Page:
"Dumas warns of social unrest in T&T."
—(Express front-page headline,
March 22, 1989)
"One would have expected maturity, balance and responsibility from someone at such a high level.... What we have (instead) received from Mr Dumas is a scenario of insecurity and disturbance.... A more obvious call for divisiveness and mutual dislike would be hard to find."
—(Sunday Guardian Special Correspondent, April 2, 1989)
"It didn't take Mr Reginald Dumas to tell us what we already know."
—(Correspondent, T and T Mirror, April 11, 1989, in reply to the SG Special Correspondent.)
"Now Dumas warns of social unrest."
—(Trinidad Guardian headline, May 9, 2012)
"The messages coming from Deosaran and Dumas are quite troubling. They are messengers of doom and gloom, sending out not-so-subliminal messages that they expect in time the people to riot and create chaos."
—(Trinidad Guardian web chat column, May 10, 2012)
"Reginald Dumas' comments have merit and are far from misleading as suggested by some commentators. If we continue to be afraid to speak out for fear of criticism, then corrective measures cannot be taken."
—(Trinidad Guardian web chat column, May 10, 2012)
Newspaper headlines apart, what did I actually say in 1989 and 2012?
On the first occasion, March 21, 1989, I was addressing a Trinidad and Tobago Manufacturers' Association (TTMA) luncheon. I had only a few months earlier become permanent secretary to the prime minister and head of the Public Service, but made it clear at the beginning of my remarks that I would be speaking in my personal capacity. (The prime minister and I had previously agreed on this approach, so that the government could, if it wished, distance itself from anything I said. Not everyone appreciated and accepted the distinction.)
My theme that day was "Some issues in Public Service reform in Trinidad and Tobago". At the time , the government, with the private sector as its fervent cheerleader, was implementing a cost-reduction, revenue-raising policy which affected the entire population. In this context, it had introduced in the Public Service a voluntary termination of employment programme (VTEP), with the aim of downsizing the Service (confidently stated by its detractors to be 15,000 persons too many, though as I had already discovered, no one had ever bothered to carry out an exact, or even approximate, body count in the first place.)
In part, I told the TTMA that "reform must not mean merely reducing numbers in order to save money.... (T)hrowing large numbers of people into the street in mere furtherance of what is seen to be a cost-cutting exercise could lead to social unrest and a severe disruption of social services, including health and education, and political instability.... (E)conomic adjustment is not simply a matter of firing people".
I was of course clobbered for saying what I had; Special Correspondent was not alone. At least two Cabinet ministers called for my head (and perhaps other body parts as well). Conversely, I don't think I've ever received so many kudos and congratulations from ordinary people, not only public servants. I had clearly struck a chord. July 27, 1990 was yet to come.
Now, in May 2012, I was giving evidence before the 1990 commission of enquiry. The relevant part of my testimony reads: "(I)f people felt on a continuing basis that they had a continuing stake in the running and...development of the country, you would not be having all the protests we are having all over the place.... (The people) know they are not going to make the final decision but at least consult me.... How is it I have a point of view only when you want my vote? And if this foolishness, this absurd attitude to government and governance continues, which I see a continuation of in this Government from other governments in the past, if the absurdity continues, there may well be some difficulty that we would prefer not to have."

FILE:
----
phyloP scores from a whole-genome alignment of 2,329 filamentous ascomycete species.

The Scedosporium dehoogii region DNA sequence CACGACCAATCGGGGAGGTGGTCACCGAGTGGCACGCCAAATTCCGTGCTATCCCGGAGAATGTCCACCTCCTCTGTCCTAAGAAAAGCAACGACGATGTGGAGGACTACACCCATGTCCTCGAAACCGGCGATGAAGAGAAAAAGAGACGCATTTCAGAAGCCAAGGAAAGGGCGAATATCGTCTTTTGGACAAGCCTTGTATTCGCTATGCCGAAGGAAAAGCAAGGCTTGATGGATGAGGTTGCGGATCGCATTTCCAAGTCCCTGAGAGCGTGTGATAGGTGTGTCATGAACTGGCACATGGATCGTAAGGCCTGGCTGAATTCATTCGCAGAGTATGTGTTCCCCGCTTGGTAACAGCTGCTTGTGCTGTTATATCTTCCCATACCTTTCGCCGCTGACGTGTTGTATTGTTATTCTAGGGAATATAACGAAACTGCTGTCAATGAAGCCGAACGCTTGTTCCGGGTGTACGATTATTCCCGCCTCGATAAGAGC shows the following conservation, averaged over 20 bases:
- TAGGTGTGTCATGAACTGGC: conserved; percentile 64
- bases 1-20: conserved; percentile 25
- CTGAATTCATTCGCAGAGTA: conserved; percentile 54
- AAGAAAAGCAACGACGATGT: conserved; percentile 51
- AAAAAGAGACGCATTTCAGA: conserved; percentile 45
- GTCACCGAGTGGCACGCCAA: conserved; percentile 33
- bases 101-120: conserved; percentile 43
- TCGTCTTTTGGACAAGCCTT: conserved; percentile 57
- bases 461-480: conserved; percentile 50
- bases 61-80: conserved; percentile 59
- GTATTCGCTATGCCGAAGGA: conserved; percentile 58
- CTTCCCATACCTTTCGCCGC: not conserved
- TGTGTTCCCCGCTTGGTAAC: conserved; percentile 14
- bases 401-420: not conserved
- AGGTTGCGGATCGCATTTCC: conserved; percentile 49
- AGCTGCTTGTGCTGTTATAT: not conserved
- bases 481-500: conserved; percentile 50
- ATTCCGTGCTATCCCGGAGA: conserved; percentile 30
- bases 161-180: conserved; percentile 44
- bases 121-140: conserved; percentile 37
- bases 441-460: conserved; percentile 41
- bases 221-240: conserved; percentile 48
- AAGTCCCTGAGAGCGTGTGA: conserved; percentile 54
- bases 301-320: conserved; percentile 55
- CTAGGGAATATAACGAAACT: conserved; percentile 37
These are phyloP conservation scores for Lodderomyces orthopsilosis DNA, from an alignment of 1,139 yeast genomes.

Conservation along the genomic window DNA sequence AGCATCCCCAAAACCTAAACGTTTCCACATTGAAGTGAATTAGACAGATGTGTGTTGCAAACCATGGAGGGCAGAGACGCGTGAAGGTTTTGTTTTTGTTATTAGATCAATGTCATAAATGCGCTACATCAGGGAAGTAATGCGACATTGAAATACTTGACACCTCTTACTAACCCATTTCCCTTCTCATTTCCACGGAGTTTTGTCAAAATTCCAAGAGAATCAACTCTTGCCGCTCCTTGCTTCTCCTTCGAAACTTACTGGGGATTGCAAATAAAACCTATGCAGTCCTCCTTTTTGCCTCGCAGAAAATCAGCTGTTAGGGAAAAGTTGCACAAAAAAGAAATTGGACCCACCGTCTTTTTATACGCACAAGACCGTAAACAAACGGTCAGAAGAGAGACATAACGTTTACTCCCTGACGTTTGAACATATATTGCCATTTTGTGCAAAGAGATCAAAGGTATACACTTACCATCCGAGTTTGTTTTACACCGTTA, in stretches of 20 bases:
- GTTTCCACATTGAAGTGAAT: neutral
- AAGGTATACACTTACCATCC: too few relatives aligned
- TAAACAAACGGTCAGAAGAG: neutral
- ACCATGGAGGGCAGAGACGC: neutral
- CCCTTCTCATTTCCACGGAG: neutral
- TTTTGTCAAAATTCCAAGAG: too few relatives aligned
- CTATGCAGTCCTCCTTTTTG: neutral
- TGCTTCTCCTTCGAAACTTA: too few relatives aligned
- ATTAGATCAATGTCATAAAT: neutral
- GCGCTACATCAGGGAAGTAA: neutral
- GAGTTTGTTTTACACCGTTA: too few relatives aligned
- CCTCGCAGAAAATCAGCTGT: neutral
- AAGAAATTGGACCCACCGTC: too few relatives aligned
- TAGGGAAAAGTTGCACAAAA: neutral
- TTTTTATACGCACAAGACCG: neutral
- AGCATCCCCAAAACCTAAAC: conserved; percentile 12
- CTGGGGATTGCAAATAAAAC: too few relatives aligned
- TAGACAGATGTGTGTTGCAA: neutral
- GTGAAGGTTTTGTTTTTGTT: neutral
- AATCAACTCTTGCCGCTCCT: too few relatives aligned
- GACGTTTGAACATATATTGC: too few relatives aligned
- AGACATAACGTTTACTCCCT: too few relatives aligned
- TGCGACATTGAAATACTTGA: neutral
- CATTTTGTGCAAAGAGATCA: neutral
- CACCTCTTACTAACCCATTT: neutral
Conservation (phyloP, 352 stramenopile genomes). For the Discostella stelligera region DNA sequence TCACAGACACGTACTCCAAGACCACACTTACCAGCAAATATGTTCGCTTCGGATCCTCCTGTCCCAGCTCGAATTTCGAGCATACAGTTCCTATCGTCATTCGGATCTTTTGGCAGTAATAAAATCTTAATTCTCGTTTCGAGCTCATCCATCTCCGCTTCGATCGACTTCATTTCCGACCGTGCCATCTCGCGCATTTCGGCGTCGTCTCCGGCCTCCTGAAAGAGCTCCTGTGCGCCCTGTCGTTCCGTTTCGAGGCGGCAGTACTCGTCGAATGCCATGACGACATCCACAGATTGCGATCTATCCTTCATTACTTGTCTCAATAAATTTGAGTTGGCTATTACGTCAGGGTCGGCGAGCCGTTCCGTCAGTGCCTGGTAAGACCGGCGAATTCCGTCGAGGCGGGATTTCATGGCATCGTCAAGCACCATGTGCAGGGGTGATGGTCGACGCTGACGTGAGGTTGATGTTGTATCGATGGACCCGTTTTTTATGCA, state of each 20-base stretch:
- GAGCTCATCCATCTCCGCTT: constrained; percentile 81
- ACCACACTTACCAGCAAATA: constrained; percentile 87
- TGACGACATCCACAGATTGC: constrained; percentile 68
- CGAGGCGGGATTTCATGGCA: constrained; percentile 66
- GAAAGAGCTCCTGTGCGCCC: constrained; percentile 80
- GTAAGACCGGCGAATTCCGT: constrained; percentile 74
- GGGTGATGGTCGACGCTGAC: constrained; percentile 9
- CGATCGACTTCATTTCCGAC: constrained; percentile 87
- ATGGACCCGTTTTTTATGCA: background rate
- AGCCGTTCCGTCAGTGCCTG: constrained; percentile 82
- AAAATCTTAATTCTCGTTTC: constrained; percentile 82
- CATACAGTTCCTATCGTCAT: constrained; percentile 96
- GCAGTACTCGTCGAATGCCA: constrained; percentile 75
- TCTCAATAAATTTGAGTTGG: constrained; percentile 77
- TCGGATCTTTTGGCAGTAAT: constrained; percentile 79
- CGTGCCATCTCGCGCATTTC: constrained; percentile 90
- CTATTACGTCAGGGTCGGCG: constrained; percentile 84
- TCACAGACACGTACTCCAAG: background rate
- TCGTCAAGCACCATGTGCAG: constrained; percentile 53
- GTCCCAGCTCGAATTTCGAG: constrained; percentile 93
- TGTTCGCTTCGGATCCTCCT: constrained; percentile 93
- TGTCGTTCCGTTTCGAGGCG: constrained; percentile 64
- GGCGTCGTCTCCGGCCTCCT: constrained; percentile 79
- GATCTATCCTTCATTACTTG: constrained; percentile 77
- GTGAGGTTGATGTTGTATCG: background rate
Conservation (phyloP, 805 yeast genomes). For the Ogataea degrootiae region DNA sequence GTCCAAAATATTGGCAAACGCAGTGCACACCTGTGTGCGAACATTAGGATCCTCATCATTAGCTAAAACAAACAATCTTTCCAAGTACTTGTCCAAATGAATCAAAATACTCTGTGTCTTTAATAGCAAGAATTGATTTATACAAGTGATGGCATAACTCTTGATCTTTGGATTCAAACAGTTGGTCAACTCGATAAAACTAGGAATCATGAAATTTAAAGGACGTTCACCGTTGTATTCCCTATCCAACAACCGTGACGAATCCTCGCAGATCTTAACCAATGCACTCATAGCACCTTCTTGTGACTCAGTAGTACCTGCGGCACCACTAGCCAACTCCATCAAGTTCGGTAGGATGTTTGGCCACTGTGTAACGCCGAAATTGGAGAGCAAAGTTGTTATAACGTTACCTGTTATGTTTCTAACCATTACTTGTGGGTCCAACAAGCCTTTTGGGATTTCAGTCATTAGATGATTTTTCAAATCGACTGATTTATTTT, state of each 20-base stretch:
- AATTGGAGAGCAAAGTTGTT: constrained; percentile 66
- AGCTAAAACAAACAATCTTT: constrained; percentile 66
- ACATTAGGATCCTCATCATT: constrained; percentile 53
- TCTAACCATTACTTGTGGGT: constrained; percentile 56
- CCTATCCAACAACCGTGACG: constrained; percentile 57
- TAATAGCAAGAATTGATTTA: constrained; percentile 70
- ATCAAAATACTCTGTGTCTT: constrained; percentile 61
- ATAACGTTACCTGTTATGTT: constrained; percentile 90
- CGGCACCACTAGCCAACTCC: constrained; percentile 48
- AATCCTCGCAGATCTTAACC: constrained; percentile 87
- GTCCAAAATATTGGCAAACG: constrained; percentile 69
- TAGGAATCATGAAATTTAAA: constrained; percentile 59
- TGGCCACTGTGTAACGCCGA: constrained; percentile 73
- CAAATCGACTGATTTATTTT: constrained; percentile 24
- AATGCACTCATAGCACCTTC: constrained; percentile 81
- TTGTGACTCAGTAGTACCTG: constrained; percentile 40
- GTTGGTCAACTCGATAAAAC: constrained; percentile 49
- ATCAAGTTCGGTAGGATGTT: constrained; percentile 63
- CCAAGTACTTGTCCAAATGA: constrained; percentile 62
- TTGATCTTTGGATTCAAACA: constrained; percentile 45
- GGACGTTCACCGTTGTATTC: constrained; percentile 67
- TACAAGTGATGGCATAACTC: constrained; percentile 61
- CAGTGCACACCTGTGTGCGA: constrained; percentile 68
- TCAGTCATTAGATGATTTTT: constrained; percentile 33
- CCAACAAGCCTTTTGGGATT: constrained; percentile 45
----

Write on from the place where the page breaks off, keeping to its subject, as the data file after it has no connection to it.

As you see, it was the newspaper, not I, that used the phrase "social unrest". But I was of course hinting in that direction. A major aspect of good governance is serious, continuing attention by a government to the opinions of the people. Unfortunately, administrations and their supporters, not only in the Caribbean, tend to see things differently: they rapidly come to believe that election or appointment to office gives them carte blanche to take decisions on behalf of the very people who were thought wise enough to put them there but not wise enough to think for themselves thereafter. Consultation and empathy, solemnly promised on the election platform, appear only spasmodically, if at all.
Thus, in 1989, I said I had not observed that any heed was being paid by the cost-cutters to the fate of terminated public servants; it was as if such persons were merely objects, the dispensable victims of a statistical offensive deemed obligatory. In 2012, I was being entirely consistent, criticising what has struck me as the same "absurd attitude (of non-consultation) to government and governance" as has characterised past governments.
I suppose that for the Government's camp followers, David Abdulah, too, is a "messenger of doom and gloom". I certainly don't wish to be a bearer of such news, and I cannot imagine that Abdulah thinks differently. But I say things as I see them. Unlike the ostrich, I confront the inconvenient, and these days, I perceive rising societal inconvenience. By all means, disagree with me; let's then talk and try to make T&T a better place. But for that to happen, the discussion must be on issues, not personalities. It must focus on the message, not the messenger. That is how we will make progress.
• Selwyn Ryan's column returns next week.